Editorial: The importance of IT
- By Christopher J. Dorobek
- Jun 24, 2008
Regardless of who wins the presidential election in November, one clear winner will be information technology.
Both of the presumptive presidential candidates — Sens. Barack Obama (D-Ill.) and John McCain (R-Ariz.) — owe some of their success to their innovative use of IT. Obama, in particular, has used the Internet to woo supporters and raise money. And, in perhaps the savviest move yet, his campaign created a Web site, www.fightthesmears.com
, to fend off rumors. It is an enlightened way of dealing with misinformation, which is impossible to block from getting out.
If the presidential campaigns so far are any indication, we should expect to see more such innovations when the new chief executive takes office. Just as both candidates have relied on technology in their campaigns, both should be prepared to embrace technology when it comes to governing.
One important way of doing that would be to name a governmentwide chief information officer.
When lawmakers were drafting the provisions of the Clinger-Cohen Act more than a decade ago, there was much debate about whether the seminal law that required agencies to appoint CIOs should include a mandate for a governmentwide CIO. More than a decade later, we think the decision not to pursue that option was shortsighted.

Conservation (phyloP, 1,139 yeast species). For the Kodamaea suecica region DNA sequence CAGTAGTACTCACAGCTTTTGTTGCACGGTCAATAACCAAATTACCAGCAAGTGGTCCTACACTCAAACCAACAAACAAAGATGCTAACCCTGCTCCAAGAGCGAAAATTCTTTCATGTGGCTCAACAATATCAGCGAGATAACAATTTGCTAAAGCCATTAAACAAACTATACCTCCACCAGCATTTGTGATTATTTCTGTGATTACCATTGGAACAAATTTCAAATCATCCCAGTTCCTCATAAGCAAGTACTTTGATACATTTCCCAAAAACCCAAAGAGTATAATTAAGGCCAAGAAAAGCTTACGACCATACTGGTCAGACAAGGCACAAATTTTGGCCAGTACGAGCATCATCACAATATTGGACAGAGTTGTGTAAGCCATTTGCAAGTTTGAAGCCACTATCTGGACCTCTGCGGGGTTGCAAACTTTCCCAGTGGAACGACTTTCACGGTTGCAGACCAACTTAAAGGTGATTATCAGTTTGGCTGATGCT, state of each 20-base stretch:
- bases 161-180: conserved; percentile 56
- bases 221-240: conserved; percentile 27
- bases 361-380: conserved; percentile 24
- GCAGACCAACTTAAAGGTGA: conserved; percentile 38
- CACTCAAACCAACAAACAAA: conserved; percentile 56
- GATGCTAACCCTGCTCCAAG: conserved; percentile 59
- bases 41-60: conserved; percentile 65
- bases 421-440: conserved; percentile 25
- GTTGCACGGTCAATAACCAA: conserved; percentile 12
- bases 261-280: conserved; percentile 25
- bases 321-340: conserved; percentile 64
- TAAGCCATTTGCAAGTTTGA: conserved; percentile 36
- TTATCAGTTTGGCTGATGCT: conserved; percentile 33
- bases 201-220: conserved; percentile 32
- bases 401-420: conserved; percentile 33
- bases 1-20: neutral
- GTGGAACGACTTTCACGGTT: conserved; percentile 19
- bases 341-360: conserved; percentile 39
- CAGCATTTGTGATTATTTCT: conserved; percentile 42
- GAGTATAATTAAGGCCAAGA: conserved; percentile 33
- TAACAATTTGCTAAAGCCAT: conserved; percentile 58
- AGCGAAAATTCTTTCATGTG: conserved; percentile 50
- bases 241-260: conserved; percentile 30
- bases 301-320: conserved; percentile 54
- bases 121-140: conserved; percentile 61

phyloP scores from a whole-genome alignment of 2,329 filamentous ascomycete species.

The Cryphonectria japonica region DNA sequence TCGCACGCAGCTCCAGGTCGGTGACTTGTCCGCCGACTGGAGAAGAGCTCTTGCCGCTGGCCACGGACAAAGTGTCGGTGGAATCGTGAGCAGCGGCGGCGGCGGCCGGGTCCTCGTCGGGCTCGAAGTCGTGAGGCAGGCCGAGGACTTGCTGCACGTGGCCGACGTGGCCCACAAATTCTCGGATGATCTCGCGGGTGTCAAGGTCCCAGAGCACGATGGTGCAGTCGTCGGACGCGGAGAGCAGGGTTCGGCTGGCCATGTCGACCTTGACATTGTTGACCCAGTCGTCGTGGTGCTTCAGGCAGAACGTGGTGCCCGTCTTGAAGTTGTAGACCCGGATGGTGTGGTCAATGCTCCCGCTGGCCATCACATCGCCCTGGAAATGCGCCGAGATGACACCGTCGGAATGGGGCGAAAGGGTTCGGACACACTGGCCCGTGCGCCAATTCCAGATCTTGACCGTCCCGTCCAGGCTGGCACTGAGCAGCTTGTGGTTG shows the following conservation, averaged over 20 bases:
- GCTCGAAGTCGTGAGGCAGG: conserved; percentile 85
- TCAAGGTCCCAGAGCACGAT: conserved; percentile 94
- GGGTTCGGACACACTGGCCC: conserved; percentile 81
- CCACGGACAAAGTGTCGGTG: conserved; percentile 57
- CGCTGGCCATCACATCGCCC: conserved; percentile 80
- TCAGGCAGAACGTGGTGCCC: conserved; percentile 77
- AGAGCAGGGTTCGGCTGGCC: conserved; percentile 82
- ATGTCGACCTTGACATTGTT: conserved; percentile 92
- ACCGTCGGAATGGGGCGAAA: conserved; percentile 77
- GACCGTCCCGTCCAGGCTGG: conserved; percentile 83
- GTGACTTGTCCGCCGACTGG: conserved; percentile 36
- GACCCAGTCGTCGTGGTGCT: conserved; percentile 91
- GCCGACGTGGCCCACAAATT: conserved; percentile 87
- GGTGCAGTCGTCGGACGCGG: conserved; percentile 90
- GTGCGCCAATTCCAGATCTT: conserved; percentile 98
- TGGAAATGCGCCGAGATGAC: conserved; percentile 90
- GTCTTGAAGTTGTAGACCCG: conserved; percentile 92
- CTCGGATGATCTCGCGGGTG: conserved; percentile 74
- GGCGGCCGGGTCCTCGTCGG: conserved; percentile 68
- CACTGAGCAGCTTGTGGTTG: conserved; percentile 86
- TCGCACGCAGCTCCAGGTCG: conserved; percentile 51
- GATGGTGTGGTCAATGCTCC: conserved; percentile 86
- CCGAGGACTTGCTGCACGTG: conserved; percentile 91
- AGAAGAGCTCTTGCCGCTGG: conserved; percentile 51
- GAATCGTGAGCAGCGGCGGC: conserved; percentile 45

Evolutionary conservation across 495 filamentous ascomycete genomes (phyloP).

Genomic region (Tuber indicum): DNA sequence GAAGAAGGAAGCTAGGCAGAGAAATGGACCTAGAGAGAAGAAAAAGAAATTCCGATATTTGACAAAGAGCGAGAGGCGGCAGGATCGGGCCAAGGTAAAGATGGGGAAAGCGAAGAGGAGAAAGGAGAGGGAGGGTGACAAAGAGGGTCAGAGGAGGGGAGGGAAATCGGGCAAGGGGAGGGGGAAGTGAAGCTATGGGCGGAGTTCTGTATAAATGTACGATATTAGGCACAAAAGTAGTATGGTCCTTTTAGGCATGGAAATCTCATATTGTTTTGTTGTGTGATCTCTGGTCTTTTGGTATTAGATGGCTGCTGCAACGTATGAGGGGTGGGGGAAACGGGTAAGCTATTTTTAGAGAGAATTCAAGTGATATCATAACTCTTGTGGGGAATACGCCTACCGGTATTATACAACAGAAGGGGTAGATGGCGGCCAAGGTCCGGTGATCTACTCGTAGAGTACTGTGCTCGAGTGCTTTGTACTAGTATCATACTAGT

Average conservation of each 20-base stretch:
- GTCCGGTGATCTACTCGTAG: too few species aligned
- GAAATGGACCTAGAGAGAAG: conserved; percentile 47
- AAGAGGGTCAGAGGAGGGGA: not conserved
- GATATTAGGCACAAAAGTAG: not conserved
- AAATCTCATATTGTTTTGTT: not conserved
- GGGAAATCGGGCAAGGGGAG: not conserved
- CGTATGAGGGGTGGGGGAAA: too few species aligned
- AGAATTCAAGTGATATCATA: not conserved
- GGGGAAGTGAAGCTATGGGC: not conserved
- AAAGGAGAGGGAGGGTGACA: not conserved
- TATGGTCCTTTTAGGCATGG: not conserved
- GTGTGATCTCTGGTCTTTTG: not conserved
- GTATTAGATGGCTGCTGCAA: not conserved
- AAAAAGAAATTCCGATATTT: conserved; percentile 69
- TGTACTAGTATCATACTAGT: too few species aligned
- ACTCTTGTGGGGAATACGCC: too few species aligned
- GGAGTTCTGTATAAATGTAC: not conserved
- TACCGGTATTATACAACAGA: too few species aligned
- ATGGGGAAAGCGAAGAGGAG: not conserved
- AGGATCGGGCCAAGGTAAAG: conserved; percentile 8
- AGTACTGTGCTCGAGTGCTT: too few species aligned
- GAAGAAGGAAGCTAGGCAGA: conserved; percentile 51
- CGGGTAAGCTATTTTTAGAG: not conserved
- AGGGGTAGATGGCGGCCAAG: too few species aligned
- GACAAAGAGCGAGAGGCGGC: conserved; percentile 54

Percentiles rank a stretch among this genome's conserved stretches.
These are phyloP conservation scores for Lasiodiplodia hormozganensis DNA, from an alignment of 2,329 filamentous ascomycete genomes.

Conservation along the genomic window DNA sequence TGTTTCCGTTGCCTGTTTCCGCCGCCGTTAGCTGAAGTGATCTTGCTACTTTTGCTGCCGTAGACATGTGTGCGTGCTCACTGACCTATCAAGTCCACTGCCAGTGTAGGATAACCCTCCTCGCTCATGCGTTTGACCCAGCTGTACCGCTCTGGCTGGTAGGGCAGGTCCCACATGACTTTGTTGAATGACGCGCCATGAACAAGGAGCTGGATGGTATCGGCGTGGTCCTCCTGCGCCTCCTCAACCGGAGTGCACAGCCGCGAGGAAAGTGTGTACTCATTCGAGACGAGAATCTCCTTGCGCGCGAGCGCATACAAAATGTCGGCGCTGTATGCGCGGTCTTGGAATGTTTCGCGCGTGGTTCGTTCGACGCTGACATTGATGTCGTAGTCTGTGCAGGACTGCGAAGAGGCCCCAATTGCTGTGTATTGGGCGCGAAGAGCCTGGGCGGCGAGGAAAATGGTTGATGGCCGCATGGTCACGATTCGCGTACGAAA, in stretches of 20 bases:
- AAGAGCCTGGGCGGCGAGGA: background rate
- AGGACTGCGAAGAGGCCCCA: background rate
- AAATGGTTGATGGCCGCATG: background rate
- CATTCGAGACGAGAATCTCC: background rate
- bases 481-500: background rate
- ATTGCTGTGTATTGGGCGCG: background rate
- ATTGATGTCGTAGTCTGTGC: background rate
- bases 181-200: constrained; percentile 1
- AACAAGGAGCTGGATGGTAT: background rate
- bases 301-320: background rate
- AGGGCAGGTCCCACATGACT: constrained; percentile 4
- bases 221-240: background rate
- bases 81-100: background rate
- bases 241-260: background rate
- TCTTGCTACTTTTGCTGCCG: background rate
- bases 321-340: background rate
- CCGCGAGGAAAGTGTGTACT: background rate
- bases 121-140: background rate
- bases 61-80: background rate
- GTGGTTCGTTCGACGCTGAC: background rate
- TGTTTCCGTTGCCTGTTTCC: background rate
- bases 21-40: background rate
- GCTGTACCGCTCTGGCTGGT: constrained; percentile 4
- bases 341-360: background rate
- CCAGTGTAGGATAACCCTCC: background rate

It’s true that agencies have made incredible progress in using and managing IT. Mark Forman and his successor Karen Evans, as de facto governmentwide CIOs in the Office of Management and Budget, should be commended for their success in shaping and advancing the Bush administration’s IT strategy. But there are greater opportunities that could be realized through the appointment of a governmentwide CIO.
For starters, the upcoming administration should tap into the powers of collaboration and Web 2.0 technology.
Government 2.0 initiatives cannot be driven from the top down — those kinds of forced changes generally fall flat. But top leaders have the opportunity to tap into innovation at the grass-roots level, using social-networking technology to find innovators in the federal workforce who are eager to change the way government does business. Connect them to a new generation of public servants and add some top administration leadership, and you have a powerful combination to get some good work done.
There are risks, but there are also opportunities.